Fibreville was Berlin’s first truly planned subdivision, the vision of one of Berlin’s early industrialist, Henry H. Furbish. Furbish was the founder (in 1877) of the Forest Fibre Company, the first pulp mill in Berlin. He used a soda-process formula to convert wood — poplar from local forests and waste spruce wood from the Berlin Mill saw-mills — to make pulp for paper. This innovative chemical process was not only important to Berlin’s history (as the beginning of its paper industry) it was also a key development in the history of paper production in the U.S. With the mill flourishing (by 1880, 300 men were employed at the plant) Furbish turned his attention to building the Fibreville community. He purchased a large piece of land in Berlin Falls and laid out streets and house lots. Streets were named for family members: the “Willard” in Willard Street was his son’s name; his wife’s maiden name was the source for Emery Street. Furbish built at least 18 model houses.
According to the 1888 Coos County History: [Merrill 1888]
[Furbish] has laid out a large territory into building lots, graded streets, introduced electric lights, made other valuable improvements, and created a beautiful village of eighteen model houses, to which a number additions, are being rapidly made. At the present time he is contemplating a systematic sewerage of the place, an undertaking of no small moment, when we consider that the village is located on immense ledges of granite everywhere outcropping on the surface of the ground.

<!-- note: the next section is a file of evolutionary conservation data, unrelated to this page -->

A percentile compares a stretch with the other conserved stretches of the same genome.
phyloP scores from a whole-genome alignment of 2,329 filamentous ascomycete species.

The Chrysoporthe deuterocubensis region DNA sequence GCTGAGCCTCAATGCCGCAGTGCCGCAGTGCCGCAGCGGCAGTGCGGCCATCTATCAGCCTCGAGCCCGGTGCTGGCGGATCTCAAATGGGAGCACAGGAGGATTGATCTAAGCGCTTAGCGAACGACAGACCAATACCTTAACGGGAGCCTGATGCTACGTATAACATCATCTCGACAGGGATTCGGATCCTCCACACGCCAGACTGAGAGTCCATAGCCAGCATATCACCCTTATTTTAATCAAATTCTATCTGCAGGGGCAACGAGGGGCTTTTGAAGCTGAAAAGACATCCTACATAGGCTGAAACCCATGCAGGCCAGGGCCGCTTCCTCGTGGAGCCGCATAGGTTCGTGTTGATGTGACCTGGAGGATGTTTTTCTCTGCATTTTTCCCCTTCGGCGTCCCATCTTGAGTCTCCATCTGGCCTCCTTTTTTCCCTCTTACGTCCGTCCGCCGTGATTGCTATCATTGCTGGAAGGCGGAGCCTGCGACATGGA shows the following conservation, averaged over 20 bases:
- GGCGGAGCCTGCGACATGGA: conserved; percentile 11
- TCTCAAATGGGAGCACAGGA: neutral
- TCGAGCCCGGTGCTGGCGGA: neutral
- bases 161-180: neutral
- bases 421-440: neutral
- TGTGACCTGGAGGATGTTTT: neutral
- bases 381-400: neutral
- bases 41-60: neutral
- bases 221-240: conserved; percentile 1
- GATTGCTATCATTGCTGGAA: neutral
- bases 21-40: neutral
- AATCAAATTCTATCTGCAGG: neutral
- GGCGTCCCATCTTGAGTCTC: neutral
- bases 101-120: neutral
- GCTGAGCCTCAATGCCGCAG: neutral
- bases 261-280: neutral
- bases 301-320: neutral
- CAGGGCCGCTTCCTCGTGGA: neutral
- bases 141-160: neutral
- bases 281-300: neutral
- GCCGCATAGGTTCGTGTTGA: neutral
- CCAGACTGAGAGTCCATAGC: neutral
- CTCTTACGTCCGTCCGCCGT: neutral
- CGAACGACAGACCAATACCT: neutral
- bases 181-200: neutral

To further his plans, Furbish hired Francis Fassett (1823-1908) and partner John Calvin Stevens, Portland, ME architects, to design a number of house plans for the community. In 1880, the plans for the houses, as well as the architect’s design for nearby St. Anne’s Church, were published in American Architect and Building News, a national architecture magazine. These were Steven’s first published designs; he was to go on to become a prominent Maine architect. The two also designed the 1882 Congregational Church at 921 Main Street in Berlin.
Although a number of the Fibreville houses have been demolished or severely altered, many of the houses exist today and can be identified. Still standing and recognizable are: 45, 46, 54 and 59 High Streets, 47 and 89 Church Streets, and 263 and 257 School Streets.